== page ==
About a meter high, 30 kilograms, a long tail and a rather small head: the animal whose skeleton discovery in Zimbabwe has just been announced by an international team of paleontologists, could be confused with an ordinary monitor lizard. However, even of a more modest size than the giant long-necked dinosaurs which will constitute its descendants, the Mbiresaurus raathi is indeed a creature of this distant era when the very first appeared. premiers mammals. It ran on two legs, about 230 million years ago…
If the skeleton – almost complete, it is rare – was found during expeditions in 2017 and 2019, it was not until this Wednesday August 31 that the team of researchers from Zimbabwe, Zambia and the United States published its results in the prestigious journal Nature. Of the sauropodomorph species, the “Rhodesian” dinosaur is presented as the oldest known dinosaur fossil on the continent. The animal was likely an omnivore that fed on plants, small animals, and insects.
Just out, Africa’s oldest dinosaurs! Paper and project led by Chris Griffin and an international team of Zimbabwean, American, Zambian, and Brazilian scientists. We introduce Mbiresaurus raathi, an early sauropodomorph from Zimbabwe (art by Atuchin) https://t.co/EPCaKI67ld pic.twitter.com/4HDpF8iyrW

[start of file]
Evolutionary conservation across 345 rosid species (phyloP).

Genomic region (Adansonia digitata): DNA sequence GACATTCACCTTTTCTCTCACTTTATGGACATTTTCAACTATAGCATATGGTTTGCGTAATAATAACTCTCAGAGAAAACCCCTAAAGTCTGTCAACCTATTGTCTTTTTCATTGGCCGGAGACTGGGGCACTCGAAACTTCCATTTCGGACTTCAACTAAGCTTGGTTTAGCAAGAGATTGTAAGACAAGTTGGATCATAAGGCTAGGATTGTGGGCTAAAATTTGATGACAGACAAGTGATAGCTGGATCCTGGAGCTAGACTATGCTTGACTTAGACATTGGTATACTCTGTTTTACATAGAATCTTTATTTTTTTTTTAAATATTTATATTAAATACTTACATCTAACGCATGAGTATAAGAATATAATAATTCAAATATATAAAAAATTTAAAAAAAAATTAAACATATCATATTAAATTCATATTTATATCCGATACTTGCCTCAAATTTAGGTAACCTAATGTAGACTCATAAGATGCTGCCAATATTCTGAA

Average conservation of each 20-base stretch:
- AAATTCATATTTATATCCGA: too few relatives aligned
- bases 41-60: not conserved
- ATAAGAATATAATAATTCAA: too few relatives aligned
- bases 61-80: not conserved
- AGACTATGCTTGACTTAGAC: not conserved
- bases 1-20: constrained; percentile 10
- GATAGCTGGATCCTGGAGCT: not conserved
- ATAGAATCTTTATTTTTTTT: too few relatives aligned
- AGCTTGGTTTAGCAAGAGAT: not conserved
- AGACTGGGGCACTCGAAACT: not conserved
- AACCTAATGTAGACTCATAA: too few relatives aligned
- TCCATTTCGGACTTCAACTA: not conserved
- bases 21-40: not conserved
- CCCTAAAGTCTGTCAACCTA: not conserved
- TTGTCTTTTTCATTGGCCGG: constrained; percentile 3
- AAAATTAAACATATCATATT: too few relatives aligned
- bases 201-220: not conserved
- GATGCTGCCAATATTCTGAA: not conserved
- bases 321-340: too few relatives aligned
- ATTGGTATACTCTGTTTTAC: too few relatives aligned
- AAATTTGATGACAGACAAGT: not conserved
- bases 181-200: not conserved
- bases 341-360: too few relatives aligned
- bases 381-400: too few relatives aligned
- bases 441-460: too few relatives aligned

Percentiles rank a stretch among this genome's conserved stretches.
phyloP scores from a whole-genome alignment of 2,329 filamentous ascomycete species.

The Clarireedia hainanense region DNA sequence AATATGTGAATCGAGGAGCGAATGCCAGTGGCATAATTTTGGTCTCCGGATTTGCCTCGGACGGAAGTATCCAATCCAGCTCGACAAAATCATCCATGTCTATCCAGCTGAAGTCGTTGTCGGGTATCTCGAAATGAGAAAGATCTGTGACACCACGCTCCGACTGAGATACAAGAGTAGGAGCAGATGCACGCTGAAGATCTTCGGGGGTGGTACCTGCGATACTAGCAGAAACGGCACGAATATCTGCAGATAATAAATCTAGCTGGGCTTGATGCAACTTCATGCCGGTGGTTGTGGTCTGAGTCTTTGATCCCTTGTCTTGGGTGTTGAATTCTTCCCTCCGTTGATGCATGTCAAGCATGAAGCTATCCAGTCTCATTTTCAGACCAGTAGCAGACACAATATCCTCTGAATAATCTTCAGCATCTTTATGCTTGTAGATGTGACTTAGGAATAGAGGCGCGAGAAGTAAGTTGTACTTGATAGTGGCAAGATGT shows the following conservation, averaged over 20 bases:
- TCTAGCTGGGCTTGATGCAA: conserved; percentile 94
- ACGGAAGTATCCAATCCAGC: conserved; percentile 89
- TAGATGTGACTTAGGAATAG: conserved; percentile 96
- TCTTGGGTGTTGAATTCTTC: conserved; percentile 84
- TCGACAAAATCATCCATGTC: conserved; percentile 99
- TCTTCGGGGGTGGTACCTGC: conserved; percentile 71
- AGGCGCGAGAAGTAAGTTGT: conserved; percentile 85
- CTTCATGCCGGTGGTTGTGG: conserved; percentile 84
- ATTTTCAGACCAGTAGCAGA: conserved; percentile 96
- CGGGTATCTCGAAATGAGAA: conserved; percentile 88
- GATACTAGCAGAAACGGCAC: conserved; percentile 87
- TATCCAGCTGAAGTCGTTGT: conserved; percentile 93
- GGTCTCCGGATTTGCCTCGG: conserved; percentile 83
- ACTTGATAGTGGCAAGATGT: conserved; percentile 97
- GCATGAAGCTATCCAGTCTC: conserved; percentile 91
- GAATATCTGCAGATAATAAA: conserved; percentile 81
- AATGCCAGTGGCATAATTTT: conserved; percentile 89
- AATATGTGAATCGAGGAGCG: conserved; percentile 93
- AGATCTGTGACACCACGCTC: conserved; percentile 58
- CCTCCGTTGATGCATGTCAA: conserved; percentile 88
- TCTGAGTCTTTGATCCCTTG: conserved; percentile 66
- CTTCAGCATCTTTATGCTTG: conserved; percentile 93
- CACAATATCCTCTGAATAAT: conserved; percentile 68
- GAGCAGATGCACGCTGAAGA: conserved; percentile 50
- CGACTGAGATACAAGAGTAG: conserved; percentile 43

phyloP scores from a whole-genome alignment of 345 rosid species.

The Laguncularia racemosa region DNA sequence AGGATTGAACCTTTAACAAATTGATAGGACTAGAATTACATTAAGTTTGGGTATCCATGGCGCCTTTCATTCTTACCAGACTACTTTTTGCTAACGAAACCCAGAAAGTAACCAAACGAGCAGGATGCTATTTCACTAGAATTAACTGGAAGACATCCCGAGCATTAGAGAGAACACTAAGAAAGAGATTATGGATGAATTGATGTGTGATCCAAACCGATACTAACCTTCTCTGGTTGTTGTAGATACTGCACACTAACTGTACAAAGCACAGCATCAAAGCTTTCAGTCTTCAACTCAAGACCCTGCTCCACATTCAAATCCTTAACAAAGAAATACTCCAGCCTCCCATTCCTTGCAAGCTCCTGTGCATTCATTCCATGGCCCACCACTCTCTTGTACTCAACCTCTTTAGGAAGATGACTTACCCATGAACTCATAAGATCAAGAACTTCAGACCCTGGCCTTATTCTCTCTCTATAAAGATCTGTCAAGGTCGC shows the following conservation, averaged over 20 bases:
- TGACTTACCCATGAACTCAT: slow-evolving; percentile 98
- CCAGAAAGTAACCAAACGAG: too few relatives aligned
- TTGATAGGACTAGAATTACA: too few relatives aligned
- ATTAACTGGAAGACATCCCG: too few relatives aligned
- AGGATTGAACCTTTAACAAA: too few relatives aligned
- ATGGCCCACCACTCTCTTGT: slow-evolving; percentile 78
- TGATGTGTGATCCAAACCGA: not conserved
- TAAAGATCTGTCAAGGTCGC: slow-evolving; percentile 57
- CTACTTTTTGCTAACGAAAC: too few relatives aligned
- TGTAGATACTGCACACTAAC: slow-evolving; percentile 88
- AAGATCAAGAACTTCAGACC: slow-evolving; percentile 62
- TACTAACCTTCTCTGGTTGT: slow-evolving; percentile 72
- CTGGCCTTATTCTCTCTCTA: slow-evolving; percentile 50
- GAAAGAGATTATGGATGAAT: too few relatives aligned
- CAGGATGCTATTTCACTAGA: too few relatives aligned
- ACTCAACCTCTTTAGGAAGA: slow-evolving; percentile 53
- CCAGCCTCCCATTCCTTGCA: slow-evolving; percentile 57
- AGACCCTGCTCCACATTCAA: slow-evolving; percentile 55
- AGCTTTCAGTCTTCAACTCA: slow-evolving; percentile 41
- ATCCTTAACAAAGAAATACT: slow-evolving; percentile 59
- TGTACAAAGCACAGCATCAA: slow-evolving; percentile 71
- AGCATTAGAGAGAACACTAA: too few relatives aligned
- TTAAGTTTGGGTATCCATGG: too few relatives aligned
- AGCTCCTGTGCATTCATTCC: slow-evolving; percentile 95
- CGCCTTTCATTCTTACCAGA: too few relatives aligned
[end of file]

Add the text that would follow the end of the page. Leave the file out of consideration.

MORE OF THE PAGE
— VT Paleobiology (@VTechmeetsPaleo) August 31, 2022
Its name, ‘Mbiresaurus raathi’, is a double tribute to the Mbire district of northeastern Zimbabwe – where the skeleton was found – and to paleontologist Michael Raath, the first researcher to report fossils in this region of the globe. The specimen discovered joined others at the History Museum natural from the Zimbabwean city of Bulawayo.
It was the scientist from the American University of Yale Christopher Griffin who unearthed the first bone of this skeleton, a femur. He started digging in Zimbabwe based on the theory that all of today’s continents were once connected into a single landmass called Pangea. He calculated that ancient Rhodesia was likely, at the time, at about the same latitude as modern South America. Relevant inspiration: these are indeed the remains of dinosaurs from the same period and with the same characteristics as the Mbiresaurus raathi which were previously found in Brazil and Argentina.
Human migrations would have been much simpler in the supercontinent era, when Africa, South America and Europe were glued together. But man, if he had been present, would doubtless have failed to invent the fence…